and saw that it was an empty bedroom,
probably the maid's quarters
when and if you had one.
i carefully opened the window
and slid inside.

a street light from the road above
lit up the room enough
for me to see my way around,
over to my right
was a set of stairs
leading down into the house.


there was a sliding door
at the bottom of the stairs.
i opened it a crack.
i could see through
a small laundry room,
over the counter in the kitchen,
and into the living room
catherine was sitting,
in an overstuffed chair
next to the fireplace.

magnus was putting
a piece of redwood
on the fire.
they were talking -
calmly -
matter of factly.

depression swept over me
like an ill wind.
my heart tightened up
into a fist.

the entire far wall
of the living room
was a plate glass window,
looking down on the endless
city lights below.
magnus was talking.
" . . . less than happy with it,
but then i suppose it's better
than other alternatives
that have been presented."

she said,
"this way, at least,
you are still guaranteed
access to the stone
for whatever length of time necessary
to continue cell regeneration.
at the same time,
you will become part of
a very powerful team
that will help to protect
your interests.
it's a perfect situa --"

magnus interrupted her,
smiling cynically.
"please -
spare me.
the perfect situation
is for me to have total
control over the stone.
anything else . . ."
he shrugged
and prodded the fire
with an iron poker.

cutter came from
part of the kitchen
that i couldn't see,
carrying three glasses of wine.
he gave one to catherine
and one to magnus.

the big man raised his glass
and smiled tightly.
"to an unholy alliance."

their glasses touched.


unpredictable changes
pile up
in no time at all.
they can push us
up against the wall.

i felt like
an early test pilot
on an experimental
acceleration sled -
face flattened against
the back of the seat
in a seven gravity grin.

half truths
are the most deceptive.
the shine like thin ice
an invite us to skate
out onto their surface.

there was a commercial
on the t.v. in the living room
thirty seconds worth
of bold, flashing graphics
and impossibly beautiful people
smiling brightly -
happy to be using
the same deodorant.

by the pool

so . . .
that was that.
she had used me
to get what she wanted,
and now it was over.
it was time to go home.
case closed.
i slammed the rest
of the tequila,
but it didn't help any.

"go out to the car.
get in.
and drive away."
that's what i told myself
as i stared into
the glowing, blue water
of the brightly lit swimming pool
in the courtyard of the marquis.

just then,
a young chicano waiter
came across the courtyard
with a tray of empty dishes
in his hand.
he wore black pants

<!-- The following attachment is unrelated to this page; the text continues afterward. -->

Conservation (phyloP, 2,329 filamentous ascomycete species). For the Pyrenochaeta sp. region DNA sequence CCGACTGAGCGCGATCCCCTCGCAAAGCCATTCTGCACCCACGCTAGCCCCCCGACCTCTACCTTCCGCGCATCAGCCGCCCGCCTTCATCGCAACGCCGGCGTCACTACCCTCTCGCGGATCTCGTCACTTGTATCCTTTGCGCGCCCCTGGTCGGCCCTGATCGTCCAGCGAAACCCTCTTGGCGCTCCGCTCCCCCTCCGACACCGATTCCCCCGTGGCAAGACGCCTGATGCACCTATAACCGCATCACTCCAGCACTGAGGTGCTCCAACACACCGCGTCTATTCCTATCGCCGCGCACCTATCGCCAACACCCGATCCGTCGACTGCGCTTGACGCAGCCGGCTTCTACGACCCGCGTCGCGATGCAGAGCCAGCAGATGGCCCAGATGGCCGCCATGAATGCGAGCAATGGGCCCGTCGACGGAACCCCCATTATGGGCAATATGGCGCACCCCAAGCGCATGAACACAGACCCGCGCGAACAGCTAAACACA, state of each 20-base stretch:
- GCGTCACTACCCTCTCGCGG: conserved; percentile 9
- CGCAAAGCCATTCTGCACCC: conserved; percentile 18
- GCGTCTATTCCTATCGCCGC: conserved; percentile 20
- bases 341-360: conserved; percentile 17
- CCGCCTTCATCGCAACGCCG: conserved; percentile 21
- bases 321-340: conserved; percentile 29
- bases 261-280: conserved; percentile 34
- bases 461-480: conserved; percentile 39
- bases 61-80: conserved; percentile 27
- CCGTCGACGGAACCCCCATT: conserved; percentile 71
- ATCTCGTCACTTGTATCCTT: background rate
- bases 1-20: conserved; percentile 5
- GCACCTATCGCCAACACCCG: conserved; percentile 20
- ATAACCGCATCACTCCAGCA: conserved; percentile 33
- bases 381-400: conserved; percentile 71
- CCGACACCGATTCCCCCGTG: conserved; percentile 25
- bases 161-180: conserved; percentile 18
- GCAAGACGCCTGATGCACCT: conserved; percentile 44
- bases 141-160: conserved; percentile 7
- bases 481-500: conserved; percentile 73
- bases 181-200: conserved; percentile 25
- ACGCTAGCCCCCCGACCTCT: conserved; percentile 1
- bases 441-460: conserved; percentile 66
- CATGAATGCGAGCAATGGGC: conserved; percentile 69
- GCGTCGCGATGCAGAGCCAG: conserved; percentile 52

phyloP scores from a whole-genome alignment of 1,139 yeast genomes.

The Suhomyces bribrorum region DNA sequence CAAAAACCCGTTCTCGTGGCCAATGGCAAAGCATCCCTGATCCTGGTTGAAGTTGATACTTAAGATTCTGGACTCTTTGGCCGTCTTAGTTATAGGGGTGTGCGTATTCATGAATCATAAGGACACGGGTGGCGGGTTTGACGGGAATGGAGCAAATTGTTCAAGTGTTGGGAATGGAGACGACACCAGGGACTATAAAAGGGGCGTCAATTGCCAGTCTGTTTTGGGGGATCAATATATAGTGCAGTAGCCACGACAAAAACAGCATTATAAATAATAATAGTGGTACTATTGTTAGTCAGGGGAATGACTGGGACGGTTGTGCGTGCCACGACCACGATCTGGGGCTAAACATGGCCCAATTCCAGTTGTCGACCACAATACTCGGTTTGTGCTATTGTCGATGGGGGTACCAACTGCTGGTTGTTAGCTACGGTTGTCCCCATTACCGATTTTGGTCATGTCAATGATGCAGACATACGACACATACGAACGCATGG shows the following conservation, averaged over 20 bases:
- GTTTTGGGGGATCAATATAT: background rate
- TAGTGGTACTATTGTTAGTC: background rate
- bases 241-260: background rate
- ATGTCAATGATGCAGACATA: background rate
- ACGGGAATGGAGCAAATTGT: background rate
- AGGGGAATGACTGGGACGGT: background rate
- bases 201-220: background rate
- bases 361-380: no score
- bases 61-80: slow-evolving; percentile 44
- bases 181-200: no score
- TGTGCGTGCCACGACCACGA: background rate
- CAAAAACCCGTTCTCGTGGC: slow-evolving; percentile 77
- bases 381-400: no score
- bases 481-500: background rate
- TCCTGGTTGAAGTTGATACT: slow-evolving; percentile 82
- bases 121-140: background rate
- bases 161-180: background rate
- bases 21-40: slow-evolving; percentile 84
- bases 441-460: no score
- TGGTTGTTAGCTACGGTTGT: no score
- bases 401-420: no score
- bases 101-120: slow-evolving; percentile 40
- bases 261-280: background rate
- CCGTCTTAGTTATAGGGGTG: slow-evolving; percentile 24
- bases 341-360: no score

with a glossy stripe down the side,
and a short white jacket.
his shiny black hair
was combed straight back.
his mouth was held shut
in a tight line.

i heard him.
" . . . bastard.
fifty fuckin cent tip
on a goddamned eighty dollar check.
he's drinkin dom
and he gives me a half a fuckin buck.
fuckin pendeo . . ."
he trailed off into spanish
that i didn't understand.

i was watching him.
he never moved his lips.
he never looked at me.
i heard him inside my head.
clear as a bell.

i sat up straight
in the reclining, plastic, lounge chair
and watched him go.
i not only heard him.
i felt his anger -
deep and biting.

a sudden chill
swept over me.
the bitter taste of his anger
lingered inside of me.
i was infected by it.
i knew immediately,
and beyond a shadow of a doubt,
that what had happened with
catherine and i back in phoenix
had happened again with the waiter.
the taken for granted separateness
that i had lived with all my life
was no longer to be depended on.
i no longer had control over it.
as i watched him disappear into the hotel lobby,
his hostility dissipated like a mist.

fear was the next sensation i felt.
it was mine.

yik and yak

i threw my bag
into the back seat
of the camaro
and started to get in.
whitney and graves
appeared out of nowhere.
they surrounded me
like two bill collectors.
graves jerked me
away from the car door.
"let's go, asshole."
i got a quick look
at the simmering violence in grave's eyes.
i didn't say a thing.

they herded me
across the street
to an anonymous
four-door, beige sedan.

once around the park

as we drove along,
i had time to think.
the implications
from the experience that i had
with the stone
were beginning to appear
in my consciousness
with the force
of logical conclusions.

if it was possible to break down
the barriers between yourself
and another person